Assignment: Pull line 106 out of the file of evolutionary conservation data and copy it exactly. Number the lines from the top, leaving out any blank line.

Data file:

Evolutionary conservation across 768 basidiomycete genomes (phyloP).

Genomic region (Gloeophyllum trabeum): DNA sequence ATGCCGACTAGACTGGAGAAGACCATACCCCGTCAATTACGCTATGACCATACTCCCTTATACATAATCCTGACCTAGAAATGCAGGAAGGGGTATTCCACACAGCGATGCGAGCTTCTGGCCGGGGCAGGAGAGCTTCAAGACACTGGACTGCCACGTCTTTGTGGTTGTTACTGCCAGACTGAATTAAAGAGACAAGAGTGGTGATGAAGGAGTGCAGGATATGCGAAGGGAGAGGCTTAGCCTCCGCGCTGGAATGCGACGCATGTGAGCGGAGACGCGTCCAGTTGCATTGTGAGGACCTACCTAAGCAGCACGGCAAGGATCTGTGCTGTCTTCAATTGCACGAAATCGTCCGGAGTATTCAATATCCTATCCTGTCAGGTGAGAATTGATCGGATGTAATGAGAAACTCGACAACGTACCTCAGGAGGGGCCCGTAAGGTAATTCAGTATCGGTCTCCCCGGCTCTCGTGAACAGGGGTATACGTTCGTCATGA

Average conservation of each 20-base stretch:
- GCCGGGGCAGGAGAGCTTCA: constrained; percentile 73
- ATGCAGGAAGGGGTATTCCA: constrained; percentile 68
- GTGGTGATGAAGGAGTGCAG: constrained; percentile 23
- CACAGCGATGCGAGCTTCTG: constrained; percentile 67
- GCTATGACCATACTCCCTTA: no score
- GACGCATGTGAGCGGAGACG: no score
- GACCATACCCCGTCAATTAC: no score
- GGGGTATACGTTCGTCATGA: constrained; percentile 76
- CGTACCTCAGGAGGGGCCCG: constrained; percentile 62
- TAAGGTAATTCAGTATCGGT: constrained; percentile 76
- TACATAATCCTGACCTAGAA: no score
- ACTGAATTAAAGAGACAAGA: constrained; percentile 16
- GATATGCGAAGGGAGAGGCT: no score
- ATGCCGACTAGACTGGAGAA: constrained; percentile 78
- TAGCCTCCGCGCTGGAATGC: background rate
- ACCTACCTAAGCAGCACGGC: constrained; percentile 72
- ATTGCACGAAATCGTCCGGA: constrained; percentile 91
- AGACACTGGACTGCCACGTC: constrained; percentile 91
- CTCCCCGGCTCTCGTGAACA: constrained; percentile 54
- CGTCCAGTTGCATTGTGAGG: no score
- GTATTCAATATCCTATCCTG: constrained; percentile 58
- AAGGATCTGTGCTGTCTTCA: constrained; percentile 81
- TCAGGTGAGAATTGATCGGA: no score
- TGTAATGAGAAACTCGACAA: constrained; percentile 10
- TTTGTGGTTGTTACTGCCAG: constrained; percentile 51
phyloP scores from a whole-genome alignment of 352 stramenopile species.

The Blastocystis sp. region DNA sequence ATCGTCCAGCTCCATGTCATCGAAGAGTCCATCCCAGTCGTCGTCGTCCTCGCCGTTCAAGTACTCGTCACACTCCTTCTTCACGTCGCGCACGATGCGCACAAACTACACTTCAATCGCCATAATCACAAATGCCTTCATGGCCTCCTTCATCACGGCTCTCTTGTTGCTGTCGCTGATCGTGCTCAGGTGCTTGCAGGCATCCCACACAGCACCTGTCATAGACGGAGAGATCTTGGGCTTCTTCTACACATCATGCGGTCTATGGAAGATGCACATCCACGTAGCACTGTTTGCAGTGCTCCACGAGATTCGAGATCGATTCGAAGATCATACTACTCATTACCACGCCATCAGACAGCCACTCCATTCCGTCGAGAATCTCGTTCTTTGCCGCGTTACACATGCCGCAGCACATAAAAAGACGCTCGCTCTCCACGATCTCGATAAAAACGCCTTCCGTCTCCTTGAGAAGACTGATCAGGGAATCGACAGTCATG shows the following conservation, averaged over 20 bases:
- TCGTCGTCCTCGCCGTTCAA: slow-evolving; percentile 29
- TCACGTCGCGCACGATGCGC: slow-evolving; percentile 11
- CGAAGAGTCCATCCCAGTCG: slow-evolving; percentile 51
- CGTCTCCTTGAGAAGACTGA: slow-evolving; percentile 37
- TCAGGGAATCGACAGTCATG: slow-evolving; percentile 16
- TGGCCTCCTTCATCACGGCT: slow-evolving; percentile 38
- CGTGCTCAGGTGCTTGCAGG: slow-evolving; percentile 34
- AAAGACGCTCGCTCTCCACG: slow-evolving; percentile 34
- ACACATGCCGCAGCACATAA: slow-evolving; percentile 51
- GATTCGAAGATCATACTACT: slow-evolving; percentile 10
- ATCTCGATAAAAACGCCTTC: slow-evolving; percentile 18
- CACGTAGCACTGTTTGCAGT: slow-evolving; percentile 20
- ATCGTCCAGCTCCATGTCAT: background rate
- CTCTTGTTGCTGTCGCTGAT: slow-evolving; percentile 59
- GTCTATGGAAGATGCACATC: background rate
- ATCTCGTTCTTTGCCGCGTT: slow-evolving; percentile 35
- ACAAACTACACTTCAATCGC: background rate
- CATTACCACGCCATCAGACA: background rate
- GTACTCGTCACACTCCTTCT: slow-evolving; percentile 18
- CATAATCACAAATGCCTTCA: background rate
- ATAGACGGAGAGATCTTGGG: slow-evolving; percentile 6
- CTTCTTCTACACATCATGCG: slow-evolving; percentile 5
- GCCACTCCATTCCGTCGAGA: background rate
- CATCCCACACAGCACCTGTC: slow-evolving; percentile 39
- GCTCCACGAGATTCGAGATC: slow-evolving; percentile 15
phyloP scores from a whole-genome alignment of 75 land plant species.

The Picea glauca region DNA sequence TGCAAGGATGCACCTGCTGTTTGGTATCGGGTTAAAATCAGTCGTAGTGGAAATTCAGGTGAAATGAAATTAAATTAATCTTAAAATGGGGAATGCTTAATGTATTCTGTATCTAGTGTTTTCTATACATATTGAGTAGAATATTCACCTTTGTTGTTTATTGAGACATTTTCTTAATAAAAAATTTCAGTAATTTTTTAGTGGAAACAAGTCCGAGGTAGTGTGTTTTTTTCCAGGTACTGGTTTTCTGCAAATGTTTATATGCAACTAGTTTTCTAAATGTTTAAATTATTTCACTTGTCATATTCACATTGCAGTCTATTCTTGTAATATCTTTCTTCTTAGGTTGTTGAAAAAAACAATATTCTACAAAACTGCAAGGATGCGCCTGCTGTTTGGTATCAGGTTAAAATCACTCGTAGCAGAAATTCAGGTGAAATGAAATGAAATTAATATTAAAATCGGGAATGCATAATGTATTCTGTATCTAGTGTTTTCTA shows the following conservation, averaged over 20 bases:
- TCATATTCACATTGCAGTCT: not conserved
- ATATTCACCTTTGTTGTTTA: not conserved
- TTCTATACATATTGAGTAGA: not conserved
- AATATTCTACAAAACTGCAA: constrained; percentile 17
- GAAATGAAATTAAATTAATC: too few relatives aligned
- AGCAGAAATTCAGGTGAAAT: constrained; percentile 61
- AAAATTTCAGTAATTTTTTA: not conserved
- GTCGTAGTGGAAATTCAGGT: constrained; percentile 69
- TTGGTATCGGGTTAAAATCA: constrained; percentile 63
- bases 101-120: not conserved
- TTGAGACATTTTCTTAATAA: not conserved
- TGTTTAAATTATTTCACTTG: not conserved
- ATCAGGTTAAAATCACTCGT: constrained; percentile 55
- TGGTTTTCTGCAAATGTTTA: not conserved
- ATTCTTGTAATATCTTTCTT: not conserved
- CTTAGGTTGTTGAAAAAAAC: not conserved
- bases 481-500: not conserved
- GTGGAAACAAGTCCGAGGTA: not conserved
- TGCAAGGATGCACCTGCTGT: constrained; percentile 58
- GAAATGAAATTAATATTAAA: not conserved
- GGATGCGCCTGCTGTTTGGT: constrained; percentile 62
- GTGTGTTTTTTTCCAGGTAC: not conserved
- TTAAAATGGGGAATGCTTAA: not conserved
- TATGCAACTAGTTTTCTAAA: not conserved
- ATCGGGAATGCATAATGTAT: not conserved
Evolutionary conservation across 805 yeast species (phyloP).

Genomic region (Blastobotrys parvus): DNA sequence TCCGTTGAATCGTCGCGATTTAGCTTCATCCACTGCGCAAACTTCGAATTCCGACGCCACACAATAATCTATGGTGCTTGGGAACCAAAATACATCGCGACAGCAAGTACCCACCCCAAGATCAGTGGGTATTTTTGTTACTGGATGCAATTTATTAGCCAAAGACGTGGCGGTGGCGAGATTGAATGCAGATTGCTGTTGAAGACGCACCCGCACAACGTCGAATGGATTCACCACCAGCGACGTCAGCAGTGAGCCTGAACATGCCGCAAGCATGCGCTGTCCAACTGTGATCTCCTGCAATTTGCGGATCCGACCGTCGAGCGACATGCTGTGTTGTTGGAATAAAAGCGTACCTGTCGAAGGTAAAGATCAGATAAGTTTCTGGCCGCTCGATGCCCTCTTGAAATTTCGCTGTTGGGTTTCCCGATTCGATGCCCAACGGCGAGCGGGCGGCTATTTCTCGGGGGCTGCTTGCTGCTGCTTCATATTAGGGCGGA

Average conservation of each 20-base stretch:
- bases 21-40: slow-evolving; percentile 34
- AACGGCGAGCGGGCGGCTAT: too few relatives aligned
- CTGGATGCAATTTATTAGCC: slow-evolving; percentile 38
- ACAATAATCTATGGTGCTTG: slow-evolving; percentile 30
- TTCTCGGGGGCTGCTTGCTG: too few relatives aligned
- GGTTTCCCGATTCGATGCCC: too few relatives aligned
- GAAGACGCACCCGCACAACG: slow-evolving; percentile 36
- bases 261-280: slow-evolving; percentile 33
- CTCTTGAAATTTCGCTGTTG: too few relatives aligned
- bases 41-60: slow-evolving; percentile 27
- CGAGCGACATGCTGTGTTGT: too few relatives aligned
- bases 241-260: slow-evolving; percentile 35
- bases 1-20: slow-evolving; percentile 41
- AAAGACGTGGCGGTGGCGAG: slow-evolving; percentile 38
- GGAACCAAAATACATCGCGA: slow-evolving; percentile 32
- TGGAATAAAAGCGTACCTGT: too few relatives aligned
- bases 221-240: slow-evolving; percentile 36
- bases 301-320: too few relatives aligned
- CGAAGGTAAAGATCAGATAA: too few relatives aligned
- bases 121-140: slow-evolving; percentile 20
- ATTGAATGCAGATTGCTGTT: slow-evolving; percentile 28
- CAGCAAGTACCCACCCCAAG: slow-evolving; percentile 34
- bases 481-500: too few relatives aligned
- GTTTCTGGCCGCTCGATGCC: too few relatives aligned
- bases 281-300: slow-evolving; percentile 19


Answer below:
- ATTGAATGCAGATTGCTGTT: slow-evolving; percentile 28